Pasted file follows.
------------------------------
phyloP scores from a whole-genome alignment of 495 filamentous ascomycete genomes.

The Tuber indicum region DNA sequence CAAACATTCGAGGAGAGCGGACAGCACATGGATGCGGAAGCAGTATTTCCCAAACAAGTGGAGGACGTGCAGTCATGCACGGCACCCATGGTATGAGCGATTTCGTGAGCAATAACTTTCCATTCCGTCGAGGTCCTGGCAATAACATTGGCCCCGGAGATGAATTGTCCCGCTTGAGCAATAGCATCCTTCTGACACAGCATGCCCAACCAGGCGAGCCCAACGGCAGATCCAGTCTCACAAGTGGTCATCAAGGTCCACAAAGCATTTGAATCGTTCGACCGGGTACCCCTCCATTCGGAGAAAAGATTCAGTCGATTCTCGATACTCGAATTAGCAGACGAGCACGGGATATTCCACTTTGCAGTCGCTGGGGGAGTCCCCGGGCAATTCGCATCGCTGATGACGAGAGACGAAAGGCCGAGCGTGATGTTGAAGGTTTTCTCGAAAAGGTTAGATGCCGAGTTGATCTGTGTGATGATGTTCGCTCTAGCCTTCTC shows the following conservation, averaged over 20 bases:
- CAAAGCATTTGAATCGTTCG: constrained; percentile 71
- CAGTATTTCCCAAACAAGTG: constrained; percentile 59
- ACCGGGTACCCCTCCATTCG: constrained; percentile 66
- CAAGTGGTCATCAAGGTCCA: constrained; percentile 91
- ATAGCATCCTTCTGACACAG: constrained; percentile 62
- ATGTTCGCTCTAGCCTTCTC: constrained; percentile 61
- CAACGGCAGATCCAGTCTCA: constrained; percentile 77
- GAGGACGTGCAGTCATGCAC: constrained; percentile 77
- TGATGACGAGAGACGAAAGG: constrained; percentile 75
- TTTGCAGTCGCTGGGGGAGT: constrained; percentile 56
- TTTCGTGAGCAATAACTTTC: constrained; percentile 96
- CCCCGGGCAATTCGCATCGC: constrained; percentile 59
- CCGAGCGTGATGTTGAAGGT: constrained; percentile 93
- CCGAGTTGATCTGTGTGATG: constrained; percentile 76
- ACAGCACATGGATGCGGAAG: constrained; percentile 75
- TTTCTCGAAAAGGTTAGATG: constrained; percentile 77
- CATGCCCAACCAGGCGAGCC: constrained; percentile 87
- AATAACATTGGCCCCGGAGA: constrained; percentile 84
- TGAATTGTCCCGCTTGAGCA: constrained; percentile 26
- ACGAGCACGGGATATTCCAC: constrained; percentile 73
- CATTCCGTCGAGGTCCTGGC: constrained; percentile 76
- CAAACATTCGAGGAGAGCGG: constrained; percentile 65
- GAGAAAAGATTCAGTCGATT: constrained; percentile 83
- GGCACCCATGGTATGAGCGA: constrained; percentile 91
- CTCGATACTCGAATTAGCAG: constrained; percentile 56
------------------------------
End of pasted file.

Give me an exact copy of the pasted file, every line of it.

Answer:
phyloP scores from a whole-genome alignment of 495 filamentous ascomycete genomes.

The Tuber indicum region DNA sequence CAAACATTCGAGGAGAGCGGACAGCACATGGATGCGGAAGCAGTATTTCCCAAACAAGTGGAGGACGTGCAGTCATGCACGGCACCCATGGTATGAGCGATTTCGTGAGCAATAACTTTCCATTCCGTCGAGGTCCTGGCAATAACATTGGCCCCGGAGATGAATTGTCCCGCTTGAGCAATAGCATCCTTCTGACACAGCATGCCCAACCAGGCGAGCCCAACGGCAGATCCAGTCTCACAAGTGGTCATCAAGGTCCACAAAGCATTTGAATCGTTCGACCGGGTACCCCTCCATTCGGAGAAAAGATTCAGTCGATTCTCGATACTCGAATTAGCAGACGAGCACGGGATATTCCACTTTGCAGTCGCTGGGGGAGTCCCCGGGCAATTCGCATCGCTGATGACGAGAGACGAAAGGCCGAGCGTGATGTTGAAGGTTTTCTCGAAAAGGTTAGATGCCGAGTTGATCTGTGTGATGATGTTCGCTCTAGCCTTCTC shows the following conservation, averaged over 20 bases:
- CAAAGCATTTGAATCGTTCG: constrained; percentile 71
- CAGTATTTCCCAAACAAGTG: constrained; percentile 59
- ACCGGGTACCCCTCCATTCG: constrained; percentile 66
- CAAGTGGTCATCAAGGTCCA: constrained; percentile 91
- ATAGCATCCTTCTGACACAG: constrained; percentile 62
- ATGTTCGCTCTAGCCTTCTC: constrained; percentile 61
- CAACGGCAGATCCAGTCTCA: constrained; percentile 77
- GAGGACGTGCAGTCATGCAC: constrained; percentile 77
- TGATGACGAGAGACGAAAGG: constrained; percentile 75
- TTTGCAGTCGCTGGGGGAGT: constrained; percentile 56
- TTTCGTGAGCAATAACTTTC: constrained; percentile 96
- CCCCGGGCAATTCGCATCGC: constrained; percentile 59
- CCGAGCGTGATGTTGAAGGT: constrained; percentile 93
- CCGAGTTGATCTGTGTGATG: constrained; percentile 76
- ACAGCACATGGATGCGGAAG: constrained; percentile 75
- TTTCTCGAAAAGGTTAGATG: constrained; percentile 77
- CATGCCCAACCAGGCGAGCC: constrained; percentile 87
- AATAACATTGGCCCCGGAGA: constrained; percentile 84
- TGAATTGTCCCGCTTGAGCA: constrained; percentile 26
- ACGAGCACGGGATATTCCAC: constrained; percentile 73
- CATTCCGTCGAGGTCCTGGC: constrained; percentile 76
- CAAACATTCGAGGAGAGCGG: constrained; percentile 65
- GAGAAAAGATTCAGTCGATT: constrained; percentile 83
- GGCACCCATGGTATGAGCGA: constrained; percentile 91
- CTCGATACTCGAATTAGCAG: constrained; percentile 56